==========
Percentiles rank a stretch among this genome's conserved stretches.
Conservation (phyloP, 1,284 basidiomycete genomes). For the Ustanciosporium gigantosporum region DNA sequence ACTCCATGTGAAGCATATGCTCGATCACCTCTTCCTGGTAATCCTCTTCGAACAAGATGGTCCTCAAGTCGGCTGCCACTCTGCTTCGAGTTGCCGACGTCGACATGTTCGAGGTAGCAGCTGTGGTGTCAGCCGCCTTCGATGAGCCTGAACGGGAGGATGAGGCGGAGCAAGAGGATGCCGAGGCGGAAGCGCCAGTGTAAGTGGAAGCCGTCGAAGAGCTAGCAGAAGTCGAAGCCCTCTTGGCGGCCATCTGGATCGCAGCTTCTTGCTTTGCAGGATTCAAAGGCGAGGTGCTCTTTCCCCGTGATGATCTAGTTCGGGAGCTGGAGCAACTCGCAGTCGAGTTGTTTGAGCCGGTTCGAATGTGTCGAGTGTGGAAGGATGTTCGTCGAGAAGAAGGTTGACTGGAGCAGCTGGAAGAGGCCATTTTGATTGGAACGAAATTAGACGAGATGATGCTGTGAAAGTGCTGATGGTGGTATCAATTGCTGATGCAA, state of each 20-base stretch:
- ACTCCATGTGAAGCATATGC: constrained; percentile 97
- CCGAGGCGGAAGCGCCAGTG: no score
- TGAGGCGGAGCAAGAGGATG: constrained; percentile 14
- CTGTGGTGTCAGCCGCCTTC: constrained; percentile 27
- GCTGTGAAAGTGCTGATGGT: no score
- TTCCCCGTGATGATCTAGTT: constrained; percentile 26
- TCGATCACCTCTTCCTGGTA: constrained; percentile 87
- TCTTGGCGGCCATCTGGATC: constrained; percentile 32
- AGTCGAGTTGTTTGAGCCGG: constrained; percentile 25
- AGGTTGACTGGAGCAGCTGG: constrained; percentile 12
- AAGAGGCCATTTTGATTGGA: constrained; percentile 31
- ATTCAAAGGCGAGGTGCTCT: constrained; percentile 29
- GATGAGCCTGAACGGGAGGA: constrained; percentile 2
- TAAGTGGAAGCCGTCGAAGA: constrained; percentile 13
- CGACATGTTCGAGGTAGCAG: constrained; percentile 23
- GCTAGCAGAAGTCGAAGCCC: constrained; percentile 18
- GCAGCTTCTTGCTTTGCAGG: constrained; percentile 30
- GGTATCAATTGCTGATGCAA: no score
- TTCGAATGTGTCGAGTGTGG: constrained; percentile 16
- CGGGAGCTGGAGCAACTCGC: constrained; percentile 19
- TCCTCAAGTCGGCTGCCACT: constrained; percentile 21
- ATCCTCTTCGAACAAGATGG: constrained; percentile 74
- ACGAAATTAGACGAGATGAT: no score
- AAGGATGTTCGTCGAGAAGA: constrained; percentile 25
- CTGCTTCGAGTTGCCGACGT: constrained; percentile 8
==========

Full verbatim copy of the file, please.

Percentiles rank a stretch among this genome's conserved stretches.
Conservation (phyloP, 1,284 basidiomycete genomes). For the Ustanciosporium gigantosporum region DNA sequence ACTCCATGTGAAGCATATGCTCGATCACCTCTTCCTGGTAATCCTCTTCGAACAAGATGGTCCTCAAGTCGGCTGCCACTCTGCTTCGAGTTGCCGACGTCGACATGTTCGAGGTAGCAGCTGTGGTGTCAGCCGCCTTCGATGAGCCTGAACGGGAGGATGAGGCGGAGCAAGAGGATGCCGAGGCGGAAGCGCCAGTGTAAGTGGAAGCCGTCGAAGAGCTAGCAGAAGTCGAAGCCCTCTTGGCGGCCATCTGGATCGCAGCTTCTTGCTTTGCAGGATTCAAAGGCGAGGTGCTCTTTCCCCGTGATGATCTAGTTCGGGAGCTGGAGCAACTCGCAGTCGAGTTGTTTGAGCCGGTTCGAATGTGTCGAGTGTGGAAGGATGTTCGTCGAGAAGAAGGTTGACTGGAGCAGCTGGAAGAGGCCATTTTGATTGGAACGAAATTAGACGAGATGATGCTGTGAAAGTGCTGATGGTGGTATCAATTGCTGATGCAA, state of each 20-base stretch:
- ACTCCATGTGAAGCATATGC: constrained; percentile 97
- CCGAGGCGGAAGCGCCAGTG: no score
- TGAGGCGGAGCAAGAGGATG: constrained; percentile 14
- CTGTGGTGTCAGCCGCCTTC: constrained; percentile 27
- GCTGTGAAAGTGCTGATGGT: no score
- TTCCCCGTGATGATCTAGTT: constrained; percentile 26
- TCGATCACCTCTTCCTGGTA: constrained; percentile 87
- TCTTGGCGGCCATCTGGATC: constrained; percentile 32
- AGTCGAGTTGTTTGAGCCGG: constrained; percentile 25
- AGGTTGACTGGAGCAGCTGG: constrained; percentile 12
- AAGAGGCCATTTTGATTGGA: constrained; percentile 31
- ATTCAAAGGCGAGGTGCTCT: constrained; percentile 29
- GATGAGCCTGAACGGGAGGA: constrained; percentile 2
- TAAGTGGAAGCCGTCGAAGA: constrained; percentile 13
- CGACATGTTCGAGGTAGCAG: constrained; percentile 23
- GCTAGCAGAAGTCGAAGCCC: constrained; percentile 18
- GCAGCTTCTTGCTTTGCAGG: constrained; percentile 30
- GGTATCAATTGCTGATGCAA: no score
- TTCGAATGTGTCGAGTGTGG: constrained; percentile 16
- CGGGAGCTGGAGCAACTCGC: constrained; percentile 19
- TCCTCAAGTCGGCTGCCACT: constrained; percentile 21
- ATCCTCTTCGAACAAGATGG: constrained; percentile 74
- ACGAAATTAGACGAGATGAT: no score
- AAGGATGTTCGTCGAGAAGA: constrained; percentile 25
- CTGCTTCGAGTTGCCGACGT: constrained; percentile 8